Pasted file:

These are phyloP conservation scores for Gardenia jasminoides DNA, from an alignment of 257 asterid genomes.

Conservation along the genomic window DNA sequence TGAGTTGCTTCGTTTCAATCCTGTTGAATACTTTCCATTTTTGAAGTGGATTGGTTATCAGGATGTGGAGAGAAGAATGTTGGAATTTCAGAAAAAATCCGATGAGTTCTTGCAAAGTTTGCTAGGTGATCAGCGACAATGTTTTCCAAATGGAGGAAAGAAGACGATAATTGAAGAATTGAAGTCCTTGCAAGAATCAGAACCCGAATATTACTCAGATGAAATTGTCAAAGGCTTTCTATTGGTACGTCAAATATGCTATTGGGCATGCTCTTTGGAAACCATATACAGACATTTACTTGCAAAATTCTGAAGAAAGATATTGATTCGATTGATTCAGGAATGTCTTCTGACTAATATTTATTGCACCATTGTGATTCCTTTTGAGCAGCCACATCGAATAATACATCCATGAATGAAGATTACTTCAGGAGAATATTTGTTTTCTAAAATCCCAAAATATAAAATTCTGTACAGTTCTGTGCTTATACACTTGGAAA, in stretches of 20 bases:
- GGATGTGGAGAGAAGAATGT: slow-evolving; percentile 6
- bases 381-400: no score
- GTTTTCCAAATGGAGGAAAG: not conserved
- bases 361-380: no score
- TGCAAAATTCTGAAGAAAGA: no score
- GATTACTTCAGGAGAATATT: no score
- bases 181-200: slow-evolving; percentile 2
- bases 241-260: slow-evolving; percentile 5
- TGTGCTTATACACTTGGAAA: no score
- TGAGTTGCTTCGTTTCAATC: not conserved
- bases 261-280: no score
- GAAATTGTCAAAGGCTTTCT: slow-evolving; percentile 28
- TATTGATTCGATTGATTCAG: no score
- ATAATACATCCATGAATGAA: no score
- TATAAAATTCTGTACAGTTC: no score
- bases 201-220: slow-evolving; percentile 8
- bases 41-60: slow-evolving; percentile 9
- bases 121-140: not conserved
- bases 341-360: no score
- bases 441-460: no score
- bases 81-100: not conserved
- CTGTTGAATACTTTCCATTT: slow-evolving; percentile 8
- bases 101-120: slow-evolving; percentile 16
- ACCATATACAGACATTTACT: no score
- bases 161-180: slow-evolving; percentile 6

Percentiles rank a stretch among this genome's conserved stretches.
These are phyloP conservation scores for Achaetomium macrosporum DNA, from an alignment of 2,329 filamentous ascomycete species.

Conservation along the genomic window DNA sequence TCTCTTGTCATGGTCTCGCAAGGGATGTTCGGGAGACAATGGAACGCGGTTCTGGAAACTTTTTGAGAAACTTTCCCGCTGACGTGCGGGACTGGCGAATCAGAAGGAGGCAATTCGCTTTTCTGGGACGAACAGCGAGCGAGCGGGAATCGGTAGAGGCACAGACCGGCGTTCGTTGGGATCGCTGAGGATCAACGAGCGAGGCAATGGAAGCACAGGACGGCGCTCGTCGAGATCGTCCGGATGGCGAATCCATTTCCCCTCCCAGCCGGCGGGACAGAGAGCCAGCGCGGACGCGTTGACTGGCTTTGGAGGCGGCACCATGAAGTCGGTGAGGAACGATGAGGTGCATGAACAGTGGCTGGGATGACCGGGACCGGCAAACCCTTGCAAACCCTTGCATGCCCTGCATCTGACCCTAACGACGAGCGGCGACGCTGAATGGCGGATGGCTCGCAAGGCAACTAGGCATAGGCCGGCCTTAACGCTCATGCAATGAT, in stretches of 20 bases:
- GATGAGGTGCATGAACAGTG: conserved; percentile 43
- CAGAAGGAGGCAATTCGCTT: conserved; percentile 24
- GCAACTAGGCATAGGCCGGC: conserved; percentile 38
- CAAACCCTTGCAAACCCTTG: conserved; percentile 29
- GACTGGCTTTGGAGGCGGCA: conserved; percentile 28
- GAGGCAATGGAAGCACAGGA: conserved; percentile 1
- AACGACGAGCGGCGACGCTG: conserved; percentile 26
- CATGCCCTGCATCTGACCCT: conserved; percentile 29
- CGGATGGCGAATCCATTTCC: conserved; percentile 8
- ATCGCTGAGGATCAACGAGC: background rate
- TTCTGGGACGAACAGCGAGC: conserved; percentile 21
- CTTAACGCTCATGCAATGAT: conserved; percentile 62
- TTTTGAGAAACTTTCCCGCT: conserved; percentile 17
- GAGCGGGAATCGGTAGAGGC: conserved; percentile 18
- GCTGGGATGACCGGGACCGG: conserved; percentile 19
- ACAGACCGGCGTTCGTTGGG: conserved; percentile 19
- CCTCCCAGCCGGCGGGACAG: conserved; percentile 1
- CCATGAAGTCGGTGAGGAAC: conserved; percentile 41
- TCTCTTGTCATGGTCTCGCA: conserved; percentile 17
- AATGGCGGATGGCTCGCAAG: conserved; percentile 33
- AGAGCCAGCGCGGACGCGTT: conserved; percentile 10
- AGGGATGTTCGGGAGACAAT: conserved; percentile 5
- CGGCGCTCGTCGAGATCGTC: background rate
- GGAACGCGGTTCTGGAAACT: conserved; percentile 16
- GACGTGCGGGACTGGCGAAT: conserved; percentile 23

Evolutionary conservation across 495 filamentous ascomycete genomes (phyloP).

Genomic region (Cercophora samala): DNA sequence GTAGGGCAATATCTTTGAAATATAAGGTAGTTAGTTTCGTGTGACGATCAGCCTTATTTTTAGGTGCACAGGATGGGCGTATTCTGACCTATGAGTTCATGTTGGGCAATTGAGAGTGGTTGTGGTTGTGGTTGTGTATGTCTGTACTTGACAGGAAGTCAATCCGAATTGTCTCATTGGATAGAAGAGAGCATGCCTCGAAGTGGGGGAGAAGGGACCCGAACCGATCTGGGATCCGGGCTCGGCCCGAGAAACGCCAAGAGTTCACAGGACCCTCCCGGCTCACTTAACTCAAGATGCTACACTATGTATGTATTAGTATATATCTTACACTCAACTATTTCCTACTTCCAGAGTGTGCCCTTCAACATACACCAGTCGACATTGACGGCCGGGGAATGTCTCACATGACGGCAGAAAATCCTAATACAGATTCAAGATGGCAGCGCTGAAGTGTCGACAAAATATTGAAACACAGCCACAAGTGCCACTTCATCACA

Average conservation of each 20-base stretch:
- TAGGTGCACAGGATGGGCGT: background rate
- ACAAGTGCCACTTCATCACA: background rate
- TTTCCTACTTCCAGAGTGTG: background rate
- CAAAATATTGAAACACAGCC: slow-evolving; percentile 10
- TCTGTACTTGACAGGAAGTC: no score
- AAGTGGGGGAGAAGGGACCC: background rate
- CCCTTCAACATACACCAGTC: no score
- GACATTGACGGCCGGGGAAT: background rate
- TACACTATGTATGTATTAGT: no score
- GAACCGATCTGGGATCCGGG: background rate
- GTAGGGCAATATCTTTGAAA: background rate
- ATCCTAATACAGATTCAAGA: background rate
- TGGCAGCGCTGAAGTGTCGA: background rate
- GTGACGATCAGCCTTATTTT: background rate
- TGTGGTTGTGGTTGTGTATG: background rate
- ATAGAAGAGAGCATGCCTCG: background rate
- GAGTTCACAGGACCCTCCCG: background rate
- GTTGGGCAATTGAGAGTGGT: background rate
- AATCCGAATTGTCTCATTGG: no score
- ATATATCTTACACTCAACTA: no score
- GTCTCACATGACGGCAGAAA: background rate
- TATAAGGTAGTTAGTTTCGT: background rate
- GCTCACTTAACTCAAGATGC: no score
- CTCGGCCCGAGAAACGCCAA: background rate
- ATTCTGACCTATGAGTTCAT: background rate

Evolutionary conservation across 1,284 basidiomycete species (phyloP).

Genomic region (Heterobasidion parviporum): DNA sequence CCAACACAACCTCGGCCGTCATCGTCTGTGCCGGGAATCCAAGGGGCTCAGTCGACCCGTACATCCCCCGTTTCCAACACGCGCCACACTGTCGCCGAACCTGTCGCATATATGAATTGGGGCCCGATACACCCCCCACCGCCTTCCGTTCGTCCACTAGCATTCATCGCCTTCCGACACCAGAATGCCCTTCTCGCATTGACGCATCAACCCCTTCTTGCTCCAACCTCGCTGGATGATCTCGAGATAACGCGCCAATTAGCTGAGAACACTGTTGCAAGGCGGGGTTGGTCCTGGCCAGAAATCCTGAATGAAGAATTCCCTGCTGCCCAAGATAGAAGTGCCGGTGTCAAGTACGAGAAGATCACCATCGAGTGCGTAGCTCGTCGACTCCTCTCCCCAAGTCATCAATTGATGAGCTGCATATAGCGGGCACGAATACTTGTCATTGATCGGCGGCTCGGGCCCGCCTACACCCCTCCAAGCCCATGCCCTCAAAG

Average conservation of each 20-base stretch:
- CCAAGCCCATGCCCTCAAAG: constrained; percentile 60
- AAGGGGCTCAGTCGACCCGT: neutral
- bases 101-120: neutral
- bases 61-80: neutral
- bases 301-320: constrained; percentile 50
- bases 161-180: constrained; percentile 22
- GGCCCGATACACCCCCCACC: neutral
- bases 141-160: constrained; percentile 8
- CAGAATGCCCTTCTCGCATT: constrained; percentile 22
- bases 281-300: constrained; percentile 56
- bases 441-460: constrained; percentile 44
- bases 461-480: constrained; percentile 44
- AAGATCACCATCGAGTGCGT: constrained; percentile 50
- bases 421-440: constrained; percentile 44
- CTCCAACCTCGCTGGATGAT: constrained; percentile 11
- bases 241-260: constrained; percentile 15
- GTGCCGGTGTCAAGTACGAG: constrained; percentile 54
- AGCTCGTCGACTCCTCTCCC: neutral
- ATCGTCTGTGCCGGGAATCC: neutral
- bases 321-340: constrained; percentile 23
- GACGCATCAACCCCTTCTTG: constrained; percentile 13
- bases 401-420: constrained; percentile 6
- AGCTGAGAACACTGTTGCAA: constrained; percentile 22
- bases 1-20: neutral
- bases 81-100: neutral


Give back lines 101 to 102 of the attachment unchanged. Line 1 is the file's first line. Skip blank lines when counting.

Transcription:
- CTCCAACCTCGCTGGATGAT: constrained; percentile 11
- bases 241-260: constrained; percentile 15